Soul Freedoms, The Life of John Clarke, America’s Forgotten Patriot is a true story about one man’s unwavering belief that we are all born free with innate Soul Liberty, and his self-sacrificing steadfast actions during tumultuous times to ensure religious and civil freedoms for others.
John Clarke was born in Westhorpe, Suffolk County England on October 3, 1609 to a well-to-do family.
John Clarke was a well educated Physician, Baptist Minister, Statesman(Law), Patriot and Benefactor who was modest, kind, sympathetic and loved by most. John is hailed as the true Founder of Newport RI and Founder of the First Baptist Church of Newport. He spoke 4 languages. (English, Greek, Latin and Hebrew)
(John founded the 1st free public school in 1640 and set up a trust, The John Clarke Trust, upon his death April 20, 1676 “for the relief of the poor or bringing up of children unto learning from time to time forever.” It is believed to be the oldest educational trust in the world today).
John held non-conformist progressive ideals for the times. He was passionately driven by his heart-felt belief that no man or government entity has the right to harass or otherwise persecute any person for their religious beliefs. He referred to this as Soul-Liberty or Liberty of Conscience.
In November of 1637, at the age of 28, John along with his young wife Elizabeth and some of his siblings set sail for New England (America) with hopes to experience freedoms that were against the law in Old England.
Not long after John was on shore in America he witnessed the same Religious Intolerance & Persecutions as in Old England. He along with others were met with suspicion, disarmed and banished from “Boston”. In the dead of winter they headed out by foot to find a place where all were welcome regardless of religious beliefs to live in peace together. (Today this place is known as Newport, Rhode Island).
On July 20, 1651, John was arrested and imprisoned along with Obadiah Holmes and John Crandell for holding an illegal worship service at an elderly blind man’s (William Witter) home in Lynn, Mass. His sentence was a steep fine or 20 lashes on the public whipping post. While John was being prepared at the whipping post, a stranger passing by could not bear witness to a preacher-man in such a manner. “I cannot bear to see a scholar, a gentleman and reverend divine flogged.” Against John’s dispute, the court accepted payment of his fine from this stranger and John was released back to Rhode Island.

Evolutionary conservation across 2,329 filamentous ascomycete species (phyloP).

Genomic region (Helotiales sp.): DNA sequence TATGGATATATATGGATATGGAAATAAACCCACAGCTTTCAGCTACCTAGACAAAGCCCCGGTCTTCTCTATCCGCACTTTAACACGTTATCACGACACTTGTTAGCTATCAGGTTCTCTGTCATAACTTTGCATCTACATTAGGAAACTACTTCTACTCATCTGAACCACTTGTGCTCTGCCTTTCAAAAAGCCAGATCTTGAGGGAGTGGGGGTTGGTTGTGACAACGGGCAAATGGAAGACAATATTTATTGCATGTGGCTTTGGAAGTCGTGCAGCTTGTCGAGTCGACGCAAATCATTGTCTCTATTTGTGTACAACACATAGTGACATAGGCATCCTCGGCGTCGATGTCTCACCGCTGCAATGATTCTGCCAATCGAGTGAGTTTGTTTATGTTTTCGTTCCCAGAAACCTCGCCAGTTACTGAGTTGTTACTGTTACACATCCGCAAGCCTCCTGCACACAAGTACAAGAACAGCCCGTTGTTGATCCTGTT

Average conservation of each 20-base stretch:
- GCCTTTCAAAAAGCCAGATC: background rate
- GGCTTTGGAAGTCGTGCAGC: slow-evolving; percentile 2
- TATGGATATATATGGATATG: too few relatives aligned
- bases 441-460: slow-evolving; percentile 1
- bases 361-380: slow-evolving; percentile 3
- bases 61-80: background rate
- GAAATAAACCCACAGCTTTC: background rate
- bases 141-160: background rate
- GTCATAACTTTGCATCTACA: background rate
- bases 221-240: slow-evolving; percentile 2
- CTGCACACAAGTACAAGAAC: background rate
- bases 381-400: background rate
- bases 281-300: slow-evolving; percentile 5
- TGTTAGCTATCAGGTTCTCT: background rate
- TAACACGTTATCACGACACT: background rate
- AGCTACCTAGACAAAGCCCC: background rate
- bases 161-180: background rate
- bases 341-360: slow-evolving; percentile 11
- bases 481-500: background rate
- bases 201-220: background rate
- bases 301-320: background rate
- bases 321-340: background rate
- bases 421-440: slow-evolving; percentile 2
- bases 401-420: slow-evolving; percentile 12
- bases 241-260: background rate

Obadiah Holmes heard that his fine was to be paid, he refused the kind gesture as he “did nothing wrong in practicing his Christian faith”. He was held in a Boston Jail and on September 5, 1651 Obadiah was whipped mercilessly by a 3 cord rope 30 times on his bare back.
John was incensed, as elected Agent for the Colony of Rhode Island, he along with Roger Williams set sail November 1651 back to England to secure a strengthened charter on religious liberties and colony protections.
John and his companions were sailing towards treacherous times in England. King Charles I was decapitated in 1649 and ruling came largely under Parliament and Oliver Cromwell, known as Lord Protector. While Cromwell wrote a letter in 1655 telling Rhode Island her current patent was safe, there were other hands at play in the midst to revoke the terms.
Supporting himself as a Physician and Minister, John spent 12 years in London. Self-sacrificing, John never lost focus on his duties as the Colony’s Agent to guard their current Patent and to secure wide reaching Religious Freedoms under a self governing autonomous Colony.
Up against many obstacles including risk of treason, John stayed on track with civility
towards his adversaries which gained him mutual respect. Following a number of petitions that previously failed, on July 3, 1663 John Clarke presented a new Charter he wrote to King Charles II.
John’s loyalties to the King, mediation capabilities and statesmanship convinced the King of England to pass with Royal Seal the Charter of 1663 which granted unprecedented Religious Freedom and Civil Liberties to the Colony of Rhode Island.
For the first time in world history, democracy was synonymous with freedom. Further the ground was broken for the United States Constitution and the democratic way of life that would not come until over a century later.